The Royal Alcázar of Seville is considered the first civil building of the city, and without doubt it is one of the most dense and complex of known monuments in terms of buildings, chronology and functions. Historically, it has been the seat of Hispano-Muslim dignitaries and princes, and since 1248 the Court of the Kings of Castile in Seville. In both the Islamic and the Christian periods, each epoch has left its mark in architecture or landscape, and hence the aspect offered to us today is the result of a series of constructions made over time and providing a synthesis of the city of Seville.
Mervyn Samuel nació en Bristol (Inglaterra) y estudió en su ciudad natal y en la Universidad de Oxford. Vivió y trabajó en Argentina y Perú antes de establecer su residencia en Sevilla y luego Madrid. Ha traducido varios libros sobre los palacios reales y museos de España y escrito dos de tema peruano. Ha colaborado con entidades culturales y de defensa del patrimonio natural y edificado en el Reino Unido y España, y viajado extensamente en Europa, el Mediterráneo y las Américas. Actualmente divide su tiempo entre España e Inglaterra.
The Alcázar or Royal Palace of Seville has almost a millennium of history beginning in the Islamic period of the 11th century and continuing to the present day, when it continues to fulfil its original role as a royal residence. Over the centuries buildings have been added in very different periods and styles, while the gardens have evolved to reflect the cultures and uses to which the palatine complex has been put by its varied occupants.
In 40 chapters, Tales of the Royal Alcázar of Seville evokes figures as diverse as the ‘Poet King’ Al Mutamid, who ended his life in North African exile, and Saint Ferdinand III who reconquered the city in 1248. During the reign of his son, Alfonso X ‘the Learned’, the palace became a centre for multicultural endeavours that laid the basis for the European Renaissance. In the 14th century King Pedro of Castile spent much of his tempestuous reign in the Alcázar, which he rebuilt in the Mudéjar style with the aid of Islamic craftsmen from his own city of Toledo and from his vassal state of Granada.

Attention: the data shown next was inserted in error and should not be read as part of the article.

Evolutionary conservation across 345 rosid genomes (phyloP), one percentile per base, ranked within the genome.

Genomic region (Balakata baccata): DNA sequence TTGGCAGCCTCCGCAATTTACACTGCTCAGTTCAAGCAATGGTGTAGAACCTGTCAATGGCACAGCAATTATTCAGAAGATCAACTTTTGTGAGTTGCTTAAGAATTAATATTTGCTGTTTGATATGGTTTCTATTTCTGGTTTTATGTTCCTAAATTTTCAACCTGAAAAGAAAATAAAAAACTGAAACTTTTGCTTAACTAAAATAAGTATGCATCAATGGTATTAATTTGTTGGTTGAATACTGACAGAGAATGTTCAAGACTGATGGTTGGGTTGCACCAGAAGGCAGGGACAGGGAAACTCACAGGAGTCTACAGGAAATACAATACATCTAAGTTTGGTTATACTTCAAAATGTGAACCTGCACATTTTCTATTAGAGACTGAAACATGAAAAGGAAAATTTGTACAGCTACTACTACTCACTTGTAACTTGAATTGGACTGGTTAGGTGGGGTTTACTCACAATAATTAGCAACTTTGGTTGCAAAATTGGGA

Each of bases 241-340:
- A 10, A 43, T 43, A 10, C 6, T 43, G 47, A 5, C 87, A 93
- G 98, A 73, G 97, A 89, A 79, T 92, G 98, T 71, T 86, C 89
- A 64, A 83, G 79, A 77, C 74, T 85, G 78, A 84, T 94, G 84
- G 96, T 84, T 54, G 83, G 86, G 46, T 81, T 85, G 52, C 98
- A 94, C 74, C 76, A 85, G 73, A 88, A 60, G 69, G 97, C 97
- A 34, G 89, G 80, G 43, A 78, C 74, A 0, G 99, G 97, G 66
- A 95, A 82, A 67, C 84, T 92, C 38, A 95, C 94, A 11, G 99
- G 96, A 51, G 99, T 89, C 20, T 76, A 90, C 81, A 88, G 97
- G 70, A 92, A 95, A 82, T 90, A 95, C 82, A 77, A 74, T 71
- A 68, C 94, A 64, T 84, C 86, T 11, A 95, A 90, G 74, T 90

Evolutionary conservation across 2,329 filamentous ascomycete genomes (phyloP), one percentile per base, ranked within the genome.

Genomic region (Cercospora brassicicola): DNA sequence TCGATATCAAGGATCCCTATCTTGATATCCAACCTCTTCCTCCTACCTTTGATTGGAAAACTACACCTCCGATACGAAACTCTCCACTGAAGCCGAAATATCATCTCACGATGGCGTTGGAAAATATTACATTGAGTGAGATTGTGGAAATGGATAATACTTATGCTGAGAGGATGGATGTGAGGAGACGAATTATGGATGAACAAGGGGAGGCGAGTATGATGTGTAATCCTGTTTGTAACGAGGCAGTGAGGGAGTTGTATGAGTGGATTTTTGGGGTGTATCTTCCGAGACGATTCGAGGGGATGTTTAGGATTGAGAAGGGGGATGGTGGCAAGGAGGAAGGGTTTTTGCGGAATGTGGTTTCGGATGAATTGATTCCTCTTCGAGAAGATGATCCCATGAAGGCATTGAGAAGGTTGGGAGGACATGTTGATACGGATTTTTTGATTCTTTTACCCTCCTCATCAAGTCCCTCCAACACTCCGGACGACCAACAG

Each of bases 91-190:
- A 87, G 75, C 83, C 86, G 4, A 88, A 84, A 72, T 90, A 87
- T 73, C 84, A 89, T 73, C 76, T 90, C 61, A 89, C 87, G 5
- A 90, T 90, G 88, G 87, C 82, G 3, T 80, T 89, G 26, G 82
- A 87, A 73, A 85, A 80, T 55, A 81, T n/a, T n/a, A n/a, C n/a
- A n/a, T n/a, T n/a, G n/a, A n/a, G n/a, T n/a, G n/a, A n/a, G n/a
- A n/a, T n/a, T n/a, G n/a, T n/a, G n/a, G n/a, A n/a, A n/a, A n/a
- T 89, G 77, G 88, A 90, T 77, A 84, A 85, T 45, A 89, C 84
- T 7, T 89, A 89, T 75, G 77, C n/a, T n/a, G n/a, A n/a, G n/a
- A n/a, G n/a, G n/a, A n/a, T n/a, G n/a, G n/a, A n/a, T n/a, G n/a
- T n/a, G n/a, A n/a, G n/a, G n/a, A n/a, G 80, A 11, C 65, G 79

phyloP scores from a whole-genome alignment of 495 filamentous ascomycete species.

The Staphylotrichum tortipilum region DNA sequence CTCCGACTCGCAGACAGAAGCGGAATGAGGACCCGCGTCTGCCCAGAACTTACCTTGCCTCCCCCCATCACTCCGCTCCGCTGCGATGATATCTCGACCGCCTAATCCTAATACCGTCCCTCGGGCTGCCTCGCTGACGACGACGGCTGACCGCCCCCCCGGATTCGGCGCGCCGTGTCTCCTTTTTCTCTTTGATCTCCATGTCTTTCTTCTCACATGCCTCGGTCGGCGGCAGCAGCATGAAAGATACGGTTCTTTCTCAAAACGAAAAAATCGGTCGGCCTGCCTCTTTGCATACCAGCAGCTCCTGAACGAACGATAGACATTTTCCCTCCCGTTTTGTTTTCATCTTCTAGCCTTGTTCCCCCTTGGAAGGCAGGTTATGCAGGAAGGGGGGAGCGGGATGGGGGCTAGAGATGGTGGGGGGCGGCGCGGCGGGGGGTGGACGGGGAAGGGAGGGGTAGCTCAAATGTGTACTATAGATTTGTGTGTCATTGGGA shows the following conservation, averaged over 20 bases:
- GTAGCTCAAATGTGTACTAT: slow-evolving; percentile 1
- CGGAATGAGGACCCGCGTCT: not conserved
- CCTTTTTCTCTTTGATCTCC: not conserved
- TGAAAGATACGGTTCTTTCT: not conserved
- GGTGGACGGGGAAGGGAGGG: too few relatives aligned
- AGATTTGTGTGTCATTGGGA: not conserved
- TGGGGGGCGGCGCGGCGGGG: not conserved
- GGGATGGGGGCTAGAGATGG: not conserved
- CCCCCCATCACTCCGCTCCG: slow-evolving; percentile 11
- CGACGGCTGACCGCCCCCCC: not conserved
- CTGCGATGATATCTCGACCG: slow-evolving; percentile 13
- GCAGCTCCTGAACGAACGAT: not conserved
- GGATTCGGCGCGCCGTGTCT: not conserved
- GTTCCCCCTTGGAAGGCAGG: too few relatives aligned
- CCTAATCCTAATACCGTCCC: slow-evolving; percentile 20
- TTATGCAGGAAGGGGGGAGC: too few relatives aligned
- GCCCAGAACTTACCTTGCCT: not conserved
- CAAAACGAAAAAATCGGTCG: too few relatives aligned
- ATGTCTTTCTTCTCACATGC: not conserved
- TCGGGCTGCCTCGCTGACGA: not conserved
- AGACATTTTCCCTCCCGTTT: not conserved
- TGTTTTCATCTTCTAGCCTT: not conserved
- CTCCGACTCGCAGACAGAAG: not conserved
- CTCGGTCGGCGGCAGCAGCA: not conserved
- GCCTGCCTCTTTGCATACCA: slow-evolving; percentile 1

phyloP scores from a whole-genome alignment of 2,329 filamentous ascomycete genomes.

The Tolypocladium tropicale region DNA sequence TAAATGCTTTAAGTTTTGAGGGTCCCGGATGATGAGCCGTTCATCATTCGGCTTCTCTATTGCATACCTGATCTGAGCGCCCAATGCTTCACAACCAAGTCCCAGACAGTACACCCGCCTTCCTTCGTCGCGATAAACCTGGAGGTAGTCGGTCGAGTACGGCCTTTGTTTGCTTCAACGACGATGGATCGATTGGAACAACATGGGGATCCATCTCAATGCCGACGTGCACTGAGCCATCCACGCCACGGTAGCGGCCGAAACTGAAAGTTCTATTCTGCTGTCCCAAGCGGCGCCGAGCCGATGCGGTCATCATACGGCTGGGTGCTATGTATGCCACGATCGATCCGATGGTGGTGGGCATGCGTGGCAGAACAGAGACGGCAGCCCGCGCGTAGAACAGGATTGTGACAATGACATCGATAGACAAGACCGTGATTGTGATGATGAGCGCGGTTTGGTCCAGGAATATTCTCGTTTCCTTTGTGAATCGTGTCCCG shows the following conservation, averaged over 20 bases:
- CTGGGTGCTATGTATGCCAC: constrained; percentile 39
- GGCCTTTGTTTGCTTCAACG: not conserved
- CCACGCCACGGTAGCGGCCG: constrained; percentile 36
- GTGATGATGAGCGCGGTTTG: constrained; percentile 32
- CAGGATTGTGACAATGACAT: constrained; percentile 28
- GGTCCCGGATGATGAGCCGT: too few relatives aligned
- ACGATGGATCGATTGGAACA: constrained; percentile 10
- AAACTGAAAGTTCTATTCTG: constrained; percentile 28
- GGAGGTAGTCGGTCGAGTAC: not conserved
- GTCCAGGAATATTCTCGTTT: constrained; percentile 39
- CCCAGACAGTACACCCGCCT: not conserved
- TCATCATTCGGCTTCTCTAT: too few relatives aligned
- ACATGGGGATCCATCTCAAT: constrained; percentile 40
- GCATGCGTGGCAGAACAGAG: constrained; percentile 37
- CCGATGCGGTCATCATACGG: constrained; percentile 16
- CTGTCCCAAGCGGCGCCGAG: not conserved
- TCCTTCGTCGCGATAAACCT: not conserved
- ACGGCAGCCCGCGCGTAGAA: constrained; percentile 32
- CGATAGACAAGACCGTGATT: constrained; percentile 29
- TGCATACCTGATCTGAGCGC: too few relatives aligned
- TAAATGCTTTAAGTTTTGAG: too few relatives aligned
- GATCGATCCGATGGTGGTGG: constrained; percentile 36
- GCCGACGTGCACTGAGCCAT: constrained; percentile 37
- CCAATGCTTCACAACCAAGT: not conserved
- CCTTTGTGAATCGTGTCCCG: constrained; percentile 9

Other key moments in the history of the palace are the visits of Ferdinand and Isabel the Catholic, and the marriage in 1526 of the Emperor Charles V to Isabel of Portugal. Philip II and Philip IV both spent important if brief moments in the Alcázar, and Spain’s first Bourbon monarch, Philip V, lived there for almost five years in the 18th century. Later in that century the palace was frequented by eminent figures of the Enlightenment, while in the 19th century it experienced the drama of invasions and even bombardment.
The 20th century offered an opportunity for more peaceful events, further development of the gardens and renovation of the various palaces making up this most striking testimony to the multi-ethnic history of Spain and Europe.